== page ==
In a world with celebrity baby names like Apple, Blanket, Blue Ivy, and Pilot Inspektor, it’s surprising that some countries won’t tolerate outlandish baby names. A judge from the French city of Valenciennes recently ruled that Nutella is not a baby name, and that the offending parents must chose a new name for their daughter.
Now, while anyone can see that the name Nutella was chosen out of love and respect for the delicious hazelnut spread of our collective dreams, the French judge thought that such a name would do a disservice to the child. Times reports that the court’s decision read, “The name ‘Nutella’ given to the child is the trade name of a spread…it is contrary to the child’s interest to be wearing a name like that can only lead to teasing or disparaging thoughts.” After the parents failed to show up to a following court date, the judge legally renamed the baby Ella.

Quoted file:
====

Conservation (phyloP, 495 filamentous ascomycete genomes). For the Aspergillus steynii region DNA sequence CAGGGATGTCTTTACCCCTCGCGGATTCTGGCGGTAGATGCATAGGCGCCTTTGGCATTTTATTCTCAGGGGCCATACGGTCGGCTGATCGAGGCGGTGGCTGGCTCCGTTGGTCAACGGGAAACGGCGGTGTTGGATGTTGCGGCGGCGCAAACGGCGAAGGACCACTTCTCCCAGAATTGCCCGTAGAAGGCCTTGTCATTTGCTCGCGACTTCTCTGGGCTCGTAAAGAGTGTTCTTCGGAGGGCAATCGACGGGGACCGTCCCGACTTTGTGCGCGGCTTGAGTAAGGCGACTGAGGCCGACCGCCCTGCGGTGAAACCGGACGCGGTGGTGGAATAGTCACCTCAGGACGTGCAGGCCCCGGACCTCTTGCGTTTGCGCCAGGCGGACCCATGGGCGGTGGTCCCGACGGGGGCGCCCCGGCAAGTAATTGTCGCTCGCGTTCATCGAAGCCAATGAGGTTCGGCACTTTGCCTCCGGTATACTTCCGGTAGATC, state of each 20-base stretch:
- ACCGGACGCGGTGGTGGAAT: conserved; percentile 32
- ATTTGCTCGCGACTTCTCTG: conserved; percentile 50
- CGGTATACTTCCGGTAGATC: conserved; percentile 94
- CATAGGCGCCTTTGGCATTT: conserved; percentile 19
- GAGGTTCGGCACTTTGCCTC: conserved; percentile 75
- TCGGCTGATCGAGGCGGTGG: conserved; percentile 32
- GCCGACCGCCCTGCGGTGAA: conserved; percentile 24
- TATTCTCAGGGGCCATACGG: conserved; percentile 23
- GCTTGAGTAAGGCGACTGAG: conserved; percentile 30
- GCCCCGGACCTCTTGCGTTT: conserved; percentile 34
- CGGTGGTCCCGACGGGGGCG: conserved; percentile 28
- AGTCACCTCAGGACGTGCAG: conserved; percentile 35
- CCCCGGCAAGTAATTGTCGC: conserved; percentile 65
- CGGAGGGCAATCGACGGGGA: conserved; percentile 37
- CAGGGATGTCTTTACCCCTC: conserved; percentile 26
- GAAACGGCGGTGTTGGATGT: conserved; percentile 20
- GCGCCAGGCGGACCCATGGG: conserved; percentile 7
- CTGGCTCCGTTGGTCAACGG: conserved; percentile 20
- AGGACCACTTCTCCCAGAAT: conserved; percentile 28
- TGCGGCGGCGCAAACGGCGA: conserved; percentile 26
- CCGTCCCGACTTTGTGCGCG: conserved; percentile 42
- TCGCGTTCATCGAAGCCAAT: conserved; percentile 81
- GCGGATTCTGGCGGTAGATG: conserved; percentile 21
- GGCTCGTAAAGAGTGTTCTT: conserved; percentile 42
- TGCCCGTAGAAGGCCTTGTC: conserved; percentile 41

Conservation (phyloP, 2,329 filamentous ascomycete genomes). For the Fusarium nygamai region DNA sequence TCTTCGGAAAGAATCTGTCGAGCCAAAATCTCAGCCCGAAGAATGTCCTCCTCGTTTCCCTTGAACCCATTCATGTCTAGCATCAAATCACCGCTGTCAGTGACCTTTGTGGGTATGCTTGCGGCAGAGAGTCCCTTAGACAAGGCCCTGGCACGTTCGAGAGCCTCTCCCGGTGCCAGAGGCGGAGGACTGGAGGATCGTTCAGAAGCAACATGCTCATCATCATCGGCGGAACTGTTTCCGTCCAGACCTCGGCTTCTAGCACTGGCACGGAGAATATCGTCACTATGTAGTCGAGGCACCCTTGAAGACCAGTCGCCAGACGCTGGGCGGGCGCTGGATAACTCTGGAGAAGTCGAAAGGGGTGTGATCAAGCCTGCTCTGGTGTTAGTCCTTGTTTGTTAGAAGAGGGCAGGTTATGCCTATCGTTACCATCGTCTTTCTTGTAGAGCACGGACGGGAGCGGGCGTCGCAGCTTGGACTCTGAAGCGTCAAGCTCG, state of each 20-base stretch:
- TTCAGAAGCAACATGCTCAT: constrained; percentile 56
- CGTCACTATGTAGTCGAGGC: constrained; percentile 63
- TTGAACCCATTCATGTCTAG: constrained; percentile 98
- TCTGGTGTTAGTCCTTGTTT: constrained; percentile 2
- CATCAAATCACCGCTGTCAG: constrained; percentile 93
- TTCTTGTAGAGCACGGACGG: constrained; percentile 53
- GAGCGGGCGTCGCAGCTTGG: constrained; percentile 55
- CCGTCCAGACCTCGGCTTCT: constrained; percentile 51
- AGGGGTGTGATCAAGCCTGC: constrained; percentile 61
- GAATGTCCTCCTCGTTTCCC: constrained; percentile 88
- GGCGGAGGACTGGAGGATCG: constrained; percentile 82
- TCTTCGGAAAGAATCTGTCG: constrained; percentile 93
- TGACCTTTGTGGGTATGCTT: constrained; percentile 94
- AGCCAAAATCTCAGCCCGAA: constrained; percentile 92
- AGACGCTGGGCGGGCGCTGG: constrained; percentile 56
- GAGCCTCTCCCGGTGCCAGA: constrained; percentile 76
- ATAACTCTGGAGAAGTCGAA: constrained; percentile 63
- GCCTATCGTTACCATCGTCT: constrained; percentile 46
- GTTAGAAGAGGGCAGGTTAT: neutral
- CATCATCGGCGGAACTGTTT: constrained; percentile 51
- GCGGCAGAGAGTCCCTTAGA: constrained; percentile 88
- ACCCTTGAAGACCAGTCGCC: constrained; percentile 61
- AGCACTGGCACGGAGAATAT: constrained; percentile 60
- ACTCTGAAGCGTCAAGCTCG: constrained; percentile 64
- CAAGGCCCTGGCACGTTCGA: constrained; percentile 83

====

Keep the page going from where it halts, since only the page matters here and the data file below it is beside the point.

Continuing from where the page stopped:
This ruling is based on a 1993 French law that allows parents to freely choose their child’s name as long as it isn’t contrary to the child’s interests. And while this might seem like the type of law that can easily be ignored, the French have insured that there will be no baby naming nonsense. According to the Huffington Post, birth certificate registrars are obligated to report to the local courts any baby names that might have detrimental effects for the child. After the name is reported, a judge will decide whether to ban the name or not.
So while we applaud Ella’s parents for their brand loyalty, we also kind of wish that America had some way to protect children from their parents', uh, creative naming skills. After all, how many kids named after spreads do we really want running around?
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